The Life of Marguerite d'Angoulême, Queen of Navarre, &c., by Martha Walker Freer. (2 vols. pp. 501 and 519. London, Hurst and Blackett.) The sister of Francis I., the ally of the Crescent against the Cross, herself also favourable to the rising heresy of the sixteenth century,—this womanly and poetical queen may be expected to find favour in the eyes of the British public, though we question whether the interest of her life will carry many readers through these long volumes. We must, however, say of them, that they are carefully compiled, and full of interesting details; though the authoress is fond of finding proofs of the Protestantism of her subject in every thing, however problematical. All that can be alleged for it is, that she tried to mitigate the horrors of the sword and the stake which the civil powers were putting into force against the heretics, and that her writings contain some protests against the ecclesiastical abuses of the day. She never renounced her faith, and died in the communion of the Church; she was attended by several priests, one of whom was Olivier, as our authoress says, vol. ii. p. 505; and yet two pages on, because she made her confession only to one religious, our authoress doubts whether she died as a Catholic at all. “If on her deathbed she wished to abjure the principles which she had striven through life to maintain” (though she never professed them) “ both by her writings and example, why was not her recantation received and recorded by some prelate or other personage whose reputation would have placed his testimony above dispute, instead of a monk so obscure that his name is never mentioned in history, except as the witness of this alleged fact? Was her reconcilia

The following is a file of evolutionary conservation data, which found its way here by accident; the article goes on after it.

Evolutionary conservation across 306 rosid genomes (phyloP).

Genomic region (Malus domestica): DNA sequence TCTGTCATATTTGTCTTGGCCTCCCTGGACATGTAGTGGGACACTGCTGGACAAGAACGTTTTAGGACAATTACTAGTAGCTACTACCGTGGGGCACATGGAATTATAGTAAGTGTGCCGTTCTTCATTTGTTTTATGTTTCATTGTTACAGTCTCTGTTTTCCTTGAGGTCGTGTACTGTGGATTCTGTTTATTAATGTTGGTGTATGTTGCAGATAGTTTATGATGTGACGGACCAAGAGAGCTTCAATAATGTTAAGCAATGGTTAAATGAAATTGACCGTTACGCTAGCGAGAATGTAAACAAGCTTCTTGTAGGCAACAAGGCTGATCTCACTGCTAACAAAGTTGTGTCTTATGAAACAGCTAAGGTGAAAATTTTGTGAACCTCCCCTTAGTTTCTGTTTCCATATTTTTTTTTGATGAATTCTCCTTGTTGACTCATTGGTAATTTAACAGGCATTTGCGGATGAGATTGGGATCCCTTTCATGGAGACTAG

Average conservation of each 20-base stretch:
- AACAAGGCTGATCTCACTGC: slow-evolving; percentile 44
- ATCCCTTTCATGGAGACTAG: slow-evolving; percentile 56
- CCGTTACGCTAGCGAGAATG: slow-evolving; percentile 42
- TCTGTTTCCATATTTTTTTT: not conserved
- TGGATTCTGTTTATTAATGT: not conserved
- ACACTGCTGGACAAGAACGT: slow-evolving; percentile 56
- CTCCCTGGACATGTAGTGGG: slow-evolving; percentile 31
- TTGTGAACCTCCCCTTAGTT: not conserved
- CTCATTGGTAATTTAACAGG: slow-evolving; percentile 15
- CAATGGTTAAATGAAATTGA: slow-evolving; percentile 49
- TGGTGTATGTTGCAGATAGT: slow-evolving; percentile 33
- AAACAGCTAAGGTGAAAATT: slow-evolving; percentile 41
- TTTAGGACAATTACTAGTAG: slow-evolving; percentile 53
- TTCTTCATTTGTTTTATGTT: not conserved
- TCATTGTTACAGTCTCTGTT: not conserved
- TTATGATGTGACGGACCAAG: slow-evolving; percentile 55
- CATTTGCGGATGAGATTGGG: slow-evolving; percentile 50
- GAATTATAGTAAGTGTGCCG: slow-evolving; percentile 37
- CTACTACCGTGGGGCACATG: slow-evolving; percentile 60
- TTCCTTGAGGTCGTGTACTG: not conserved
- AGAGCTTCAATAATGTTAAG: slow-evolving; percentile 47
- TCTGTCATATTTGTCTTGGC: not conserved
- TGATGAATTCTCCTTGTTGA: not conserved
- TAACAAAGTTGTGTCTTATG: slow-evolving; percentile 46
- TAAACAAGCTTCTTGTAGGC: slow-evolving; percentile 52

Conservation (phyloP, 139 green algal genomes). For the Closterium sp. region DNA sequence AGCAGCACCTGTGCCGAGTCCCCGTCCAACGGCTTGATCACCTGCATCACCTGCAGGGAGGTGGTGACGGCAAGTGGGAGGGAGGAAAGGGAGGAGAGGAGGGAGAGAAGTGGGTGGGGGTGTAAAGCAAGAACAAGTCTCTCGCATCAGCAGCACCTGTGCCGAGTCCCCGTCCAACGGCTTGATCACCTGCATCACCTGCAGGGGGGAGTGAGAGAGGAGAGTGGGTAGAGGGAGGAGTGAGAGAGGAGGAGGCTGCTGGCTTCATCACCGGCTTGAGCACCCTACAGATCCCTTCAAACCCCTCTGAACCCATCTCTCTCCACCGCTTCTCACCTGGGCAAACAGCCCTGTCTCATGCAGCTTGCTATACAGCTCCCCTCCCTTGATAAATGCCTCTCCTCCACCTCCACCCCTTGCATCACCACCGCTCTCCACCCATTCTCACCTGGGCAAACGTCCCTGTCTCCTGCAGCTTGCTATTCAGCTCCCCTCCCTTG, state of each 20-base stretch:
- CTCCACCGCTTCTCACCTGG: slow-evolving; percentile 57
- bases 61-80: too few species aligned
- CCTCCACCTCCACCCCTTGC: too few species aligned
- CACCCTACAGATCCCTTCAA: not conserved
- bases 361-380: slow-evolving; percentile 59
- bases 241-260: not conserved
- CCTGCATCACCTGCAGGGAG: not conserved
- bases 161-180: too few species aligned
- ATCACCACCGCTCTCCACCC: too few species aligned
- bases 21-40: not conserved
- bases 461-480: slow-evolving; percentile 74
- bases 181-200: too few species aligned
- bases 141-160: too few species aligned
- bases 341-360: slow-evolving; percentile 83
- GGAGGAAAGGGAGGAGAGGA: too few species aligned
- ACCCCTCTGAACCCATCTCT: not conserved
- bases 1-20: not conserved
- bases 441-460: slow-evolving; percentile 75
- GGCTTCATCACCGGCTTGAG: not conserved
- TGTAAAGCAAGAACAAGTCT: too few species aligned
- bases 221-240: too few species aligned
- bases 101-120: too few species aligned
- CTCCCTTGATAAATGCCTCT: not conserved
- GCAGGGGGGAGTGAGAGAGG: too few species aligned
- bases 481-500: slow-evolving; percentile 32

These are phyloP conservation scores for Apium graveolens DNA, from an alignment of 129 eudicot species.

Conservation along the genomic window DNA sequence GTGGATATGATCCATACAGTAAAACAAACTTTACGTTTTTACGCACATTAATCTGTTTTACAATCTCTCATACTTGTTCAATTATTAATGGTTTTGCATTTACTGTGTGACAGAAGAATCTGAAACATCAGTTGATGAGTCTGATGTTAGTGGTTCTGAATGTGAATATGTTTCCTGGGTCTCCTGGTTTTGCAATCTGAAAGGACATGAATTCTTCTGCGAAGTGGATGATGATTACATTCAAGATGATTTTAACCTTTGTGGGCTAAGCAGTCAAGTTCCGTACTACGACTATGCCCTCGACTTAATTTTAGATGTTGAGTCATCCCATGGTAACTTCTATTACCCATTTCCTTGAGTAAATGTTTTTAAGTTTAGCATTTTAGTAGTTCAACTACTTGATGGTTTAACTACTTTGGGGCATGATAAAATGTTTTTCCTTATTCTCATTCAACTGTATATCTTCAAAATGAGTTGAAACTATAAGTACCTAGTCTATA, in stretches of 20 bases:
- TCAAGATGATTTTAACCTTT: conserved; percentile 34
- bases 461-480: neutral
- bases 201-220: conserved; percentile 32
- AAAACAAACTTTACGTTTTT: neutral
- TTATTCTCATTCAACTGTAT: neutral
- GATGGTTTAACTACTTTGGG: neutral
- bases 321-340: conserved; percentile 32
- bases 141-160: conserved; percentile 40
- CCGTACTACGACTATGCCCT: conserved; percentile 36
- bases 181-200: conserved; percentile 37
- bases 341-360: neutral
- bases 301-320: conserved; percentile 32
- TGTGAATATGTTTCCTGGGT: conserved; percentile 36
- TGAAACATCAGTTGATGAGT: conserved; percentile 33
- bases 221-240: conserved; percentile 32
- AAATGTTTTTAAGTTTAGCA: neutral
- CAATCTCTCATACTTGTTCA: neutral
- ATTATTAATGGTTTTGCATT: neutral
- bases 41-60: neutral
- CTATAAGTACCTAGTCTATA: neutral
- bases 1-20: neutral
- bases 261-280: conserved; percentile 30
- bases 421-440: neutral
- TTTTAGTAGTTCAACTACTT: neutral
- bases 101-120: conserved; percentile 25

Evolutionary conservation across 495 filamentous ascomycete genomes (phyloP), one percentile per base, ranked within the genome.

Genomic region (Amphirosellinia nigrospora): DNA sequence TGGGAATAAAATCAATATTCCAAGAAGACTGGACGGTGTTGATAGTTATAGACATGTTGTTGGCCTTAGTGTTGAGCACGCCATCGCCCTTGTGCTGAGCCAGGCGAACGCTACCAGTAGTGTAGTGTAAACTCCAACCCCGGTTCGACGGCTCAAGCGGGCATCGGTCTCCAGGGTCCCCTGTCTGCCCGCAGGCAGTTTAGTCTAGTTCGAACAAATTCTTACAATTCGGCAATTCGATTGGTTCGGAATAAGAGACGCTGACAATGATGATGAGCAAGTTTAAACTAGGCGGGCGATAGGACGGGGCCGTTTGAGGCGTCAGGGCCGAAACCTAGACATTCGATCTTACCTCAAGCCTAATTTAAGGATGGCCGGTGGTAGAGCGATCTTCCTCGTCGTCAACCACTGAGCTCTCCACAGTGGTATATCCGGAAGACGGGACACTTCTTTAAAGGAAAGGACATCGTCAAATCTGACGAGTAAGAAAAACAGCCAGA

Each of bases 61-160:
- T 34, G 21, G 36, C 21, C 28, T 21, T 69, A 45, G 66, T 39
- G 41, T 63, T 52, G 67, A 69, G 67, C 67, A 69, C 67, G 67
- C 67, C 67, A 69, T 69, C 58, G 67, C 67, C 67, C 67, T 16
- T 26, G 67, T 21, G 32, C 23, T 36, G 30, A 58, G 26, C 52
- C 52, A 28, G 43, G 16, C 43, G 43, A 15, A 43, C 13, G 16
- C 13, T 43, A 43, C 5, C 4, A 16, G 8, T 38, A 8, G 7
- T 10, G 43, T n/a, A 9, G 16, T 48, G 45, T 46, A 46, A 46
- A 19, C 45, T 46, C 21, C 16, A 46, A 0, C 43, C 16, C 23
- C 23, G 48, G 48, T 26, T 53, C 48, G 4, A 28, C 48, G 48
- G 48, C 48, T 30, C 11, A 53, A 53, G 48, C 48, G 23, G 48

tion so insignificant, that a friar only was present during her last moments to grant her absolution ? &c.” It signifies very little to the Church whether any given individual, queen or beggar, died penitent or impenitent; so we will not discuss the question with regard to Marguerite. But can any thing show more clearly the wonderful misapprehension of Protestants with regard to the use of the Sacraments than the above quotation? A person who has led a bad life is hardly to be thought to have repented unless a great fuss is made about his reception of the last rites of the Church, and prelates and grandees are introduced in procession to his bedside, to hear a public confession, and to give absolution in the way of a solemn ecclesiastical function. These rites are for the benefit of the individual soul, not for the satisfaction of the curiosity of gossips.